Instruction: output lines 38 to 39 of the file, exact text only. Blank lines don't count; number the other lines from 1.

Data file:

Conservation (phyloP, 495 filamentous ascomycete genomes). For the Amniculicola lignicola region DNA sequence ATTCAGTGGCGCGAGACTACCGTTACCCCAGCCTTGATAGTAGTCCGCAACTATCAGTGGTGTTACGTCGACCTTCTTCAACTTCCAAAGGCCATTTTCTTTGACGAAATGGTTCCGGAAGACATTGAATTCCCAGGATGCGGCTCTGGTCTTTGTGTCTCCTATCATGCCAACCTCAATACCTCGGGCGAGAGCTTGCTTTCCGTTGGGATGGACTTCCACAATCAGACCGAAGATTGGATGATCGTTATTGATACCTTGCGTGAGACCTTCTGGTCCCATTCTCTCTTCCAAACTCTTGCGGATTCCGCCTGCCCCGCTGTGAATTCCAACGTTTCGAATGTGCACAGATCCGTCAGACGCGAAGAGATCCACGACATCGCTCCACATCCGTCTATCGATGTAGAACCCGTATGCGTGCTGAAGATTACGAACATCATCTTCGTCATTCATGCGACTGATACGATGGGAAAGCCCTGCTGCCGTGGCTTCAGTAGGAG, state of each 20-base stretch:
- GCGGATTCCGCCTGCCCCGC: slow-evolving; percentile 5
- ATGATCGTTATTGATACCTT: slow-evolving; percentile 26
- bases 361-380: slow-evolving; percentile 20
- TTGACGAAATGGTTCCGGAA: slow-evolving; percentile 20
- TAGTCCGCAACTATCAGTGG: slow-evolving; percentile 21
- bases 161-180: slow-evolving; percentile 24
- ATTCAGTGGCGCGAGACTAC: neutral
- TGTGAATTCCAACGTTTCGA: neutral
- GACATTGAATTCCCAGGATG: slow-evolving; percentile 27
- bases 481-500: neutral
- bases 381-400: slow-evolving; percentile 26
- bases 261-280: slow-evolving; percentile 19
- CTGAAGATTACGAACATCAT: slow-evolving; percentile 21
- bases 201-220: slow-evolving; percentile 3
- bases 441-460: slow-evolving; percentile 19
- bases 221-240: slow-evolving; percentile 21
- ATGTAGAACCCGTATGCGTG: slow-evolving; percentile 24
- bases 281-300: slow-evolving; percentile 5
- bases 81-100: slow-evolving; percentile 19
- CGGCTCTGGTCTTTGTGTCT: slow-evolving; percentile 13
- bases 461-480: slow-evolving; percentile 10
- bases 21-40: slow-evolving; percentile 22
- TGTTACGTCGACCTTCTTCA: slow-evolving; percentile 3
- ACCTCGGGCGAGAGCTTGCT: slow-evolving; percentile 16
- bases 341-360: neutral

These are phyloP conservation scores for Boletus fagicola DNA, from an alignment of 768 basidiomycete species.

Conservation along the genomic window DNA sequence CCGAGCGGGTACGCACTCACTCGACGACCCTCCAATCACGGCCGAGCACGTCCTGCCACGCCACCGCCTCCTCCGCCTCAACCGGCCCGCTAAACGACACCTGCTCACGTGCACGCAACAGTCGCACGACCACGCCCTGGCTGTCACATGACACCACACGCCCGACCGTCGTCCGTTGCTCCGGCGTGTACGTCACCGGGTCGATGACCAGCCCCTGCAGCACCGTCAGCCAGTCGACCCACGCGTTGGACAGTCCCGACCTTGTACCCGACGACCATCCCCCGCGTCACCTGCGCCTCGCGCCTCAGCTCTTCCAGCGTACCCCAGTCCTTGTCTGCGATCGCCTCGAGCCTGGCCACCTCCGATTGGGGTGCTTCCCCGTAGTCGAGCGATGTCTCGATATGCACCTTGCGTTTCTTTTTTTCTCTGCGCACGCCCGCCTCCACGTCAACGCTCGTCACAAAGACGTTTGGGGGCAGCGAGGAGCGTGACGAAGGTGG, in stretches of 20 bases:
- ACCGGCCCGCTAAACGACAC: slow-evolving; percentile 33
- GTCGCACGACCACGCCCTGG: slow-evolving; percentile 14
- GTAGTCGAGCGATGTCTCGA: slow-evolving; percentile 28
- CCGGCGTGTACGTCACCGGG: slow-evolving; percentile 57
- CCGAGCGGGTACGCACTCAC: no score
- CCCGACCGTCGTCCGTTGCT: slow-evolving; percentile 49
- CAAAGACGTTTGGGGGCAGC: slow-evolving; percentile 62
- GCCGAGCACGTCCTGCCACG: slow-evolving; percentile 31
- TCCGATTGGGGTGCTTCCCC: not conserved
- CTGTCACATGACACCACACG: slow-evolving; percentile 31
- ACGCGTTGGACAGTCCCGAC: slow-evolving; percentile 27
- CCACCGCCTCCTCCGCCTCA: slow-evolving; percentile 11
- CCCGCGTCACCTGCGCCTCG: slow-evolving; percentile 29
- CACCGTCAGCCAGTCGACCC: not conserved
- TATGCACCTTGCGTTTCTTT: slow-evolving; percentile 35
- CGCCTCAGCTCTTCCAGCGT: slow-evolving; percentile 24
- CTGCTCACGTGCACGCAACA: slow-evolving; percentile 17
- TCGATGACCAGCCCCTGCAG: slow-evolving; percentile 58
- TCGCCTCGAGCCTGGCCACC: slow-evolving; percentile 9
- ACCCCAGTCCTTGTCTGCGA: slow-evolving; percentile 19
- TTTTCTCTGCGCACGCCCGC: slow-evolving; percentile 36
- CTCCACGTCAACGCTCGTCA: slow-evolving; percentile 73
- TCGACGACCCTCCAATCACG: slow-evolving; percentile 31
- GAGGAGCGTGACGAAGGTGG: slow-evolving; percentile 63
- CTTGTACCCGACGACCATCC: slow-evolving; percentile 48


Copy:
- CTGTCACATGACACCACACG: slow-evolving; percentile 31
- ACGCGTTGGACAGTCCCGAC: slow-evolving; percentile 27